If you think you may be a victim of a fraud or scam, there are some key steps you should take immediately to reduce your risk of losing more money, protect your personal information and avoid being scammed again.
One of the most common scams against seniors today is called the “grandparent scam”. Watch this short video to learn more:
If you’ve been scammed you can consider taking legal action against those involved in the fraud or scam. If you don’t have a lawyer, you may contact the Law Society Referral Service. They provide up to one half hour of free legal consultation.
- stop all communication with the fraudster or scammer
- avoid making any major financial decisions until you feel you’ve taken action to secure your accounts
- gather all records you have of the fraud or scam, such as:
- correspondence with the scammer (e.g., letters, emails, text messages)
- financial statements
- contact information the scammer used to contact you (e.g., phone numbers, email addresses)
- websites and social media accounts used for the scam (print out hard copies)
- any papers, marketing material or ads used for the scam (e.g., brochures, flyers, copies of ads on classified sites)
- avoid touching documents that the scammer may have touched, and protect them with a plastic case or cover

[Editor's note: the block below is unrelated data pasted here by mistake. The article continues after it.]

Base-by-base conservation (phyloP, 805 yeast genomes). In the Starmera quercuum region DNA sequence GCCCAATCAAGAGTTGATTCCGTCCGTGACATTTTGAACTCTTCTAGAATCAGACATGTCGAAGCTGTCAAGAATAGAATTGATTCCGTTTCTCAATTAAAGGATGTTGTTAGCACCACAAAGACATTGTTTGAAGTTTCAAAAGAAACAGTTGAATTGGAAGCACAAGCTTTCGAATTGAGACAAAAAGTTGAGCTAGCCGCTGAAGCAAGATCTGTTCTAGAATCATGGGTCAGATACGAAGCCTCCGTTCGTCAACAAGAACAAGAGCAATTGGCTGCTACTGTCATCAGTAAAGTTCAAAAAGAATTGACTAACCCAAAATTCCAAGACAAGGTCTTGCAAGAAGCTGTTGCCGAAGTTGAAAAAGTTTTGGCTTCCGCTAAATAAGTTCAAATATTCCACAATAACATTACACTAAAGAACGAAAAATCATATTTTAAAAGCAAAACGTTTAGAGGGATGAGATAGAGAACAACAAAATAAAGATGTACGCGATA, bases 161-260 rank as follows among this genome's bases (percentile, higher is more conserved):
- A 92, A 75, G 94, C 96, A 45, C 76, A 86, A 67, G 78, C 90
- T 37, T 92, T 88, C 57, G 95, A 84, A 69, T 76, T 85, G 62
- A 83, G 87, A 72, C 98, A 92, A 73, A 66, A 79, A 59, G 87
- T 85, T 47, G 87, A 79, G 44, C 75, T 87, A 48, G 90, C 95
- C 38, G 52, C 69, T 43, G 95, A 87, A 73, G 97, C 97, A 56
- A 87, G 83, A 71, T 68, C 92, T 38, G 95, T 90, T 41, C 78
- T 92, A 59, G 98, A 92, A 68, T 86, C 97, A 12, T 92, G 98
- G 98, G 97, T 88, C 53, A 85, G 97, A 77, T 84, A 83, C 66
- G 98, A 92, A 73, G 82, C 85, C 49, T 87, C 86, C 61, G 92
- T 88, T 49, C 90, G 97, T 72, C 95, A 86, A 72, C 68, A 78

- notify financial institutions and other companies where you have an account that may have been affected
- change passwords to accounts that may have been affected, including social media sites
- document your actions if you contact law enforcement, financial institutions and other agencies (e.g., notifying your bank, changing your banking passwords), starting from when you first noticed the fraud in a log (include dates, times, names and contact information)
- protect your devices if you used your computer, laptop or tablet to communicate with a scammer:
- take your device to a professional to have it checked it
- ensure security software on your device is up to date
- install anti-spyware protection
- scan your hard drive and files
- put an alert on your credit report by contacting Equifax Canada or TransUnion Canada
Also consider removing your phone number from databases by placing it on the Do Not Call List (DNCL). To register a number on the DNCL, click here for detailed registration instructions.
A Community News blog post
West Toronto Support Services (WTSS) is committed to engage our readers with relevant community news and access to resources, services and programs in our community. A healthy community is a diverse and connected community!
Sign-up to our news blog to receive more community news!